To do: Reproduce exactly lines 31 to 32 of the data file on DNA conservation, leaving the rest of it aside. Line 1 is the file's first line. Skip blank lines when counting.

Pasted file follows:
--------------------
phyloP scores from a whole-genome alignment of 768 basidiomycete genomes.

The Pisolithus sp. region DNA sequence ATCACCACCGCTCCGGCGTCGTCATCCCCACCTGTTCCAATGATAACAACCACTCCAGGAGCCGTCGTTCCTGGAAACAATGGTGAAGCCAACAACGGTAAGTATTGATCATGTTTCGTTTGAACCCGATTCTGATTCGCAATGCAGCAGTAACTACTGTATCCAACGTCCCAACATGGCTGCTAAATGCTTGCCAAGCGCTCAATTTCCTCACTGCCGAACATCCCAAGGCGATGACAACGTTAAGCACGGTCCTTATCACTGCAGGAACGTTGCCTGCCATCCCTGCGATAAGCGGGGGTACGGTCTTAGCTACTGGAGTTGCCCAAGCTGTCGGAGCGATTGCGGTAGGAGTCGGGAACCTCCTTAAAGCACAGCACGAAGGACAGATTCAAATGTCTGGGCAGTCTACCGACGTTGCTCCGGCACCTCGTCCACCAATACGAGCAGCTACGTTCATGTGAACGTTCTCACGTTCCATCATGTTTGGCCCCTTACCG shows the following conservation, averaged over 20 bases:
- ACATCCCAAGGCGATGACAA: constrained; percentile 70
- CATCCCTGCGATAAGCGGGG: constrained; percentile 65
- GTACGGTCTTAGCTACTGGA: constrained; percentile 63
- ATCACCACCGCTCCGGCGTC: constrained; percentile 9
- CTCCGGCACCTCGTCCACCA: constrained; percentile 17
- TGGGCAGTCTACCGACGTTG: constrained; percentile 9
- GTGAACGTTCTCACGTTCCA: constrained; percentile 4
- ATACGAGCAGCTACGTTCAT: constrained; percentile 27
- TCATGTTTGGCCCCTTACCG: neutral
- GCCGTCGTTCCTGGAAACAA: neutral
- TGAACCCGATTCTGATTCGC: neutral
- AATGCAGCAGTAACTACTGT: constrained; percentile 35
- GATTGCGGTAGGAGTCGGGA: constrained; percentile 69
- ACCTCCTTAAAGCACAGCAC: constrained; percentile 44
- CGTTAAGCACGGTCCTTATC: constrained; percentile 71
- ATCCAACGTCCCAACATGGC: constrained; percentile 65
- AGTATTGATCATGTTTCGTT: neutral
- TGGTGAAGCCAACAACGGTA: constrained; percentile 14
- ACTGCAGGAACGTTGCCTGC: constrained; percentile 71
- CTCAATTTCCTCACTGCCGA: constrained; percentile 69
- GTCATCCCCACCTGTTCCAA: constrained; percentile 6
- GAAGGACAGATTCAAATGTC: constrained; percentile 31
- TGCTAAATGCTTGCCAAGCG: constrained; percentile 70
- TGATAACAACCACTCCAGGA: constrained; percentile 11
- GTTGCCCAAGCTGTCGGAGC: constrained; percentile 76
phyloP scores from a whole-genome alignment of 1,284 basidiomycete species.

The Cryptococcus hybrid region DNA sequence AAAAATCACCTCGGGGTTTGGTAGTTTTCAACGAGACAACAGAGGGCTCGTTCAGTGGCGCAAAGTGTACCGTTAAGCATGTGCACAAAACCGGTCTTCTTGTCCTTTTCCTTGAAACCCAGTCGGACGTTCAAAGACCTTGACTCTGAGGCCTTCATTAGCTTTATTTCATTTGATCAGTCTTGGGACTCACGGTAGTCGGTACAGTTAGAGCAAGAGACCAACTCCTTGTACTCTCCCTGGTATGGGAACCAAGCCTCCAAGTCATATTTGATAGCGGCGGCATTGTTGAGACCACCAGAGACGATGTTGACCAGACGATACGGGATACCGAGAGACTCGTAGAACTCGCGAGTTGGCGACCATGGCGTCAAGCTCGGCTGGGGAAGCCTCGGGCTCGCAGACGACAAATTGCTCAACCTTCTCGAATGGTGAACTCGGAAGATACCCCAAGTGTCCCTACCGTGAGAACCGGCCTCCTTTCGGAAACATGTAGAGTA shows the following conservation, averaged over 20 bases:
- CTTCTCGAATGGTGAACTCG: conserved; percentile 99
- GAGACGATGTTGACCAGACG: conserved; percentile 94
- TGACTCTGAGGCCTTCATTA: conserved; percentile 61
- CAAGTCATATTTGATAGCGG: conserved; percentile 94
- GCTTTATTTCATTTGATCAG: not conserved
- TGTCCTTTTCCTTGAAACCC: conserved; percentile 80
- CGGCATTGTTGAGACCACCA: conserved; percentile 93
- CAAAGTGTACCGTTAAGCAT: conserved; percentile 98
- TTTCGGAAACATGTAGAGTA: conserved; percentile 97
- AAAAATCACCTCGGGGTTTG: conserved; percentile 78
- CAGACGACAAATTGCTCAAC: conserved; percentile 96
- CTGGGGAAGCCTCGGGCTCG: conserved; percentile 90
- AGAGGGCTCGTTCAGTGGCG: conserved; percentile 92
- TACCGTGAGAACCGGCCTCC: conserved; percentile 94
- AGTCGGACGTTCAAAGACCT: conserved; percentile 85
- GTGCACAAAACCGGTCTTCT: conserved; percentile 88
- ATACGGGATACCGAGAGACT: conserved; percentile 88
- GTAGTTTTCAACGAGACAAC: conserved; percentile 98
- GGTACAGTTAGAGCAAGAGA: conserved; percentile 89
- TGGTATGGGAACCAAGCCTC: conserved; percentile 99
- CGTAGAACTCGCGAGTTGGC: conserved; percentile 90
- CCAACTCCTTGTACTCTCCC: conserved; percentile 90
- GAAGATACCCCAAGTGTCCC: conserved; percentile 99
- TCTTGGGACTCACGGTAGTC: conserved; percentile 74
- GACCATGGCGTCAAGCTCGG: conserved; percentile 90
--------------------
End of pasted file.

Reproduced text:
- GAGACGATGTTGACCAGACG: conserved; percentile 94
- TGACTCTGAGGCCTTCATTA: conserved; percentile 61